The second issue involved CPT codes (97039 moxibustion and 97026 infrared treatment) billed by a licensed acupuncturist.  The position taken by defendant’s certified medical coder was that, although the codes were within the scope of practice of an acupuncturist, they could not be considered for reimbursement because the codes were in the workers’ compensation medical fee schedule.  The court disagreed with this reasoning.  It found that, because the superintendent of insurance has not adopted a fee schedule for acupuncture performed by a licensed acupuncturist, an insurer may consider “charges permissible for similar procedures under the schedules already adopted” in order to determine appropriate reimbursement.

 

PEIPER ON PROPERTY (and POTPOURRI)
Steven E. Peiper

[email protected]

03/12/15       Aramburu v Midtown WB, LLC
Appellate Division, First Department
Runaway Reel of Wire Triggers LL 240 Protection; Question of Fact on LL 200 Precludes Dispostive Finding on Contractual Indemnification Claim
Plaintiff was injured when, during the course of his employment, he slipped and fell on a ramp.  At that moment, the reel of wire that he had been maneuvering down the ramp broke loose, and ran over top of him.  Because the wire was rolling downhill, the incident resulted from the failure to provide an adequate safety device to protect plaintiff from an incident which arose out of a significant elevation differential.  First it was runaway spools pulling people into door frames (see Runner), now the same logic has been extended to being struck by an item that was propelled, on some level, by gravity.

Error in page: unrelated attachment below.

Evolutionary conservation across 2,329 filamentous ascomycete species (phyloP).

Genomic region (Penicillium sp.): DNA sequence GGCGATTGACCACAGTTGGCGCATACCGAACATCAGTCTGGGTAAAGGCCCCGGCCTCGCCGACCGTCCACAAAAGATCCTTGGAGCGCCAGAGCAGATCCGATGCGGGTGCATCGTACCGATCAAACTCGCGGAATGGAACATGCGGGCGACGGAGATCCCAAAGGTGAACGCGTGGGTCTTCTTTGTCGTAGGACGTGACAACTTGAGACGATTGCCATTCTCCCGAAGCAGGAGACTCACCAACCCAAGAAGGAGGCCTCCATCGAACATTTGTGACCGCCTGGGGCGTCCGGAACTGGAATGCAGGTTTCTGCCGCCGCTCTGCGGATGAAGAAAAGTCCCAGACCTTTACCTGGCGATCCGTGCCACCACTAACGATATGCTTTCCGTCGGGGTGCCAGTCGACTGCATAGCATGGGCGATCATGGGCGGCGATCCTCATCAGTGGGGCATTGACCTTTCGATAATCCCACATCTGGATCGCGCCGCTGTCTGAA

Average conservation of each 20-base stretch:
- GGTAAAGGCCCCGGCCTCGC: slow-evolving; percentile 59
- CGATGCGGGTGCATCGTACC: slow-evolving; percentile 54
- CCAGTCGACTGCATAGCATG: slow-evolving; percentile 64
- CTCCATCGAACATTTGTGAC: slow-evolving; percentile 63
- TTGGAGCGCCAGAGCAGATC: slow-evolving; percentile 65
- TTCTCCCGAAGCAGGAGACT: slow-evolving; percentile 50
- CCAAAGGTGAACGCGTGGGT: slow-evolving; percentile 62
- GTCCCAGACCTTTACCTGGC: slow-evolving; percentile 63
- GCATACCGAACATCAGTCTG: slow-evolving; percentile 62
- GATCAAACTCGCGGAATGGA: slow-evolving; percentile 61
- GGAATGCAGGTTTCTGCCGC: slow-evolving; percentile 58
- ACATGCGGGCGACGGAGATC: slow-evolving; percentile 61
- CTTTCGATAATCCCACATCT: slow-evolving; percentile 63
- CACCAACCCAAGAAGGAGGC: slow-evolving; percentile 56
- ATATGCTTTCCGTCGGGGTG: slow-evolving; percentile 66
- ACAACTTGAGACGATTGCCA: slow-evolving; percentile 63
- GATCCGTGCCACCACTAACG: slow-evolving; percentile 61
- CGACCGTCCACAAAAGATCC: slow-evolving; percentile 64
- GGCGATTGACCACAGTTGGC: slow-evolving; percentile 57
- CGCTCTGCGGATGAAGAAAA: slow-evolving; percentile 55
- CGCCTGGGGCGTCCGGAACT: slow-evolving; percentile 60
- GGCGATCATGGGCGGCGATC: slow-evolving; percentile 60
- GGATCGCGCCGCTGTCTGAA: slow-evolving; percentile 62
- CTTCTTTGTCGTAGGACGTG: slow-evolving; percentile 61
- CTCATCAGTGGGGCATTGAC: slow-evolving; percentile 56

At the time of plaintiff’s motion, a contractor, Rockrose, moved to dismiss plaintiff’s Labor Law 200 claim.  However, where it was undisputed that Rockrose was responsible for maintaining the ramp, and where Rockrose acknowledged that the ramp had been icy in the past, a question of fact arose as to whether Rockrose knew, or should have known, that the ramp was icy when plaintiff slipped.  Where a question of fact as to Rockrose’s negligence existed, dismissal of the Labor Law 200 claim was clearly not warranted.

It follows, then that inasmuch as Rockrose’s negligence remained in doubt they were not entitled to an award of contractual indemnification.  The court noted that the loss fell within the breadth of the indemnity agreement at issue, but Rockrose obviously cannot recover for any percentage of negligence attributable to it. 

03/05/15       Mavente v Albany Medical Ctr.
Appellate Division, Third Department
Intervention Refused Where Parties are United in Interest, and Additional Parties Would Unnecessarily Delay and Complicate Litigation